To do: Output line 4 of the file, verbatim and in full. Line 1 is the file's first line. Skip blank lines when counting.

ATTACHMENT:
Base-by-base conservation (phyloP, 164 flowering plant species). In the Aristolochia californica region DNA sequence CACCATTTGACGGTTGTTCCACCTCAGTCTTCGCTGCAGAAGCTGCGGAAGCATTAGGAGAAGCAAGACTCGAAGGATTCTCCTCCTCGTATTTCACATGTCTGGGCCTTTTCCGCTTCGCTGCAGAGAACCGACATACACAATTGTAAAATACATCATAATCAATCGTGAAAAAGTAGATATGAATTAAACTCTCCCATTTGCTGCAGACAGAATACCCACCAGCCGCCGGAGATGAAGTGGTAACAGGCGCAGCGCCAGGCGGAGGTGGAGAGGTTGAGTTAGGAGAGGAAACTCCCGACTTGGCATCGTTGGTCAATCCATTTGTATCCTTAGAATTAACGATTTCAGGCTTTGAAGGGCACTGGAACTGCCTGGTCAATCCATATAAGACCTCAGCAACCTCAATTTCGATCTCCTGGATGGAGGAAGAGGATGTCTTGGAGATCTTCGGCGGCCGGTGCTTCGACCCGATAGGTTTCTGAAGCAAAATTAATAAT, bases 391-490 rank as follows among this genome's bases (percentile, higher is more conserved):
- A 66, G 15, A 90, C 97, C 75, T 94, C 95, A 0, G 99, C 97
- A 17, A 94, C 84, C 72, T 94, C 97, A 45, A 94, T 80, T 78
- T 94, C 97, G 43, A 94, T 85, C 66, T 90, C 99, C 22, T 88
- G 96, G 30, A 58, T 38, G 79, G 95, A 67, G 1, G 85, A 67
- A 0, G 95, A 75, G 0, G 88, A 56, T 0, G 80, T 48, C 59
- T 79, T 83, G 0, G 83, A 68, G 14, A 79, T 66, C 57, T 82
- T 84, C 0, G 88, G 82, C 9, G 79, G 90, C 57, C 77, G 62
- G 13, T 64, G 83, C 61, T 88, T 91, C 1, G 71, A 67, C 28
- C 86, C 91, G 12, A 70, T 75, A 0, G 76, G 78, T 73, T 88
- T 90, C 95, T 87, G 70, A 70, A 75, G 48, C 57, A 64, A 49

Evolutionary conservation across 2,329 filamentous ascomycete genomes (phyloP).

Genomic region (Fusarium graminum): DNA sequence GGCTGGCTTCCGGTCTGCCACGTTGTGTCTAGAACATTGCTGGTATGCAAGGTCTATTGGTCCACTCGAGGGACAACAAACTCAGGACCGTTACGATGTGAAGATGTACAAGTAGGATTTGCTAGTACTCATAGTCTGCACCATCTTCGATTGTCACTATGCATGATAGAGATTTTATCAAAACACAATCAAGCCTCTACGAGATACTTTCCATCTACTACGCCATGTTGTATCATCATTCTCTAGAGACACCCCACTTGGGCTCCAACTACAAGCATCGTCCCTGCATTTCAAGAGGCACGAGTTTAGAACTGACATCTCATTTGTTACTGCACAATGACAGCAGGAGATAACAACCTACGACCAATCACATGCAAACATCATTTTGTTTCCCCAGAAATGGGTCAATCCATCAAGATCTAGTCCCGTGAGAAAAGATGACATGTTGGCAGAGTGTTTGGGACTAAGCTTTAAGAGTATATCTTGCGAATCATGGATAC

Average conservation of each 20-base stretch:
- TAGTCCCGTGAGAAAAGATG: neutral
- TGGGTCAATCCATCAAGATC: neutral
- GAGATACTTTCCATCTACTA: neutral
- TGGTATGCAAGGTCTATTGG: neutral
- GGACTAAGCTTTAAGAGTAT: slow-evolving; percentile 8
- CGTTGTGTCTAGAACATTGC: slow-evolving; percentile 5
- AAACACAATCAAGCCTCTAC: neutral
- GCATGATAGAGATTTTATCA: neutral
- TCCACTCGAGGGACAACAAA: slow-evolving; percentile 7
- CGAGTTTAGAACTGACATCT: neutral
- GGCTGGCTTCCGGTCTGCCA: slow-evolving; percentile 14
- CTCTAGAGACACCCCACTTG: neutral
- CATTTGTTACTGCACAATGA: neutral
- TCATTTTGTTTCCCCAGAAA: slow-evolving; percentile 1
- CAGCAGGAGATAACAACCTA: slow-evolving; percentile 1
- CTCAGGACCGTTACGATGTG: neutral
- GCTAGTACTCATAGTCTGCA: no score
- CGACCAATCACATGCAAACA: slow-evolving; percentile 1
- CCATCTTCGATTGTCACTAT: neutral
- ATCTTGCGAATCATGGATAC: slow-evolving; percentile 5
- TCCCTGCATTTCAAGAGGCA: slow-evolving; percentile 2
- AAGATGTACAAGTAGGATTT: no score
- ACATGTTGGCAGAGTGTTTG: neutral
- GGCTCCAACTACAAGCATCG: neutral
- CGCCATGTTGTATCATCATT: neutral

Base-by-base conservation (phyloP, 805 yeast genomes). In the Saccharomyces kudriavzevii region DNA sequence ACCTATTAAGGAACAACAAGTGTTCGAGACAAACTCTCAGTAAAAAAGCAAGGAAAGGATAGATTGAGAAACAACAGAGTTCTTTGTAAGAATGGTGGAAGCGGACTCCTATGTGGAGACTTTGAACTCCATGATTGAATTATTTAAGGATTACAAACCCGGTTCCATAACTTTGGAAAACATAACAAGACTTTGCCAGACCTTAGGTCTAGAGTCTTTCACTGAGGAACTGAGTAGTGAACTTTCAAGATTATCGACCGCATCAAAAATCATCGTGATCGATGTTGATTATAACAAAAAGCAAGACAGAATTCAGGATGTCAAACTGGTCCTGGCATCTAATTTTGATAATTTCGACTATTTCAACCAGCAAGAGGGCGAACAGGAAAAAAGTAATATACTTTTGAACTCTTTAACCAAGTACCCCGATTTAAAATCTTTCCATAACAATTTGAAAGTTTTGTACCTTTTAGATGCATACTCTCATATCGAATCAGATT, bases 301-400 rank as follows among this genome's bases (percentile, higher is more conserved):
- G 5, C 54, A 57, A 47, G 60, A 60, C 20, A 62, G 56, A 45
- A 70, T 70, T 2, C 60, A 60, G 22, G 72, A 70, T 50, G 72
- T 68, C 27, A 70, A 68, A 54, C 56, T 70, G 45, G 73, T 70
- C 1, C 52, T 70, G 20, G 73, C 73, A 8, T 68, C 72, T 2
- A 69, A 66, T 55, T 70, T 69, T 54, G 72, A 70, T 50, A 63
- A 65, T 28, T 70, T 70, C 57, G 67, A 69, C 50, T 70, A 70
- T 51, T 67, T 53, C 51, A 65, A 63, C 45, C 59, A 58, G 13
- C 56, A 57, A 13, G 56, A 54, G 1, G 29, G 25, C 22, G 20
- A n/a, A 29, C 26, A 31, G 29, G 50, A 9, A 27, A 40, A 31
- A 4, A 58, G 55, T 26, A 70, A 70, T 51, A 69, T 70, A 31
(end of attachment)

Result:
- T 94, C 97, G 43, A 94, T 85, C 66, T 90, C 99, C 22, T 88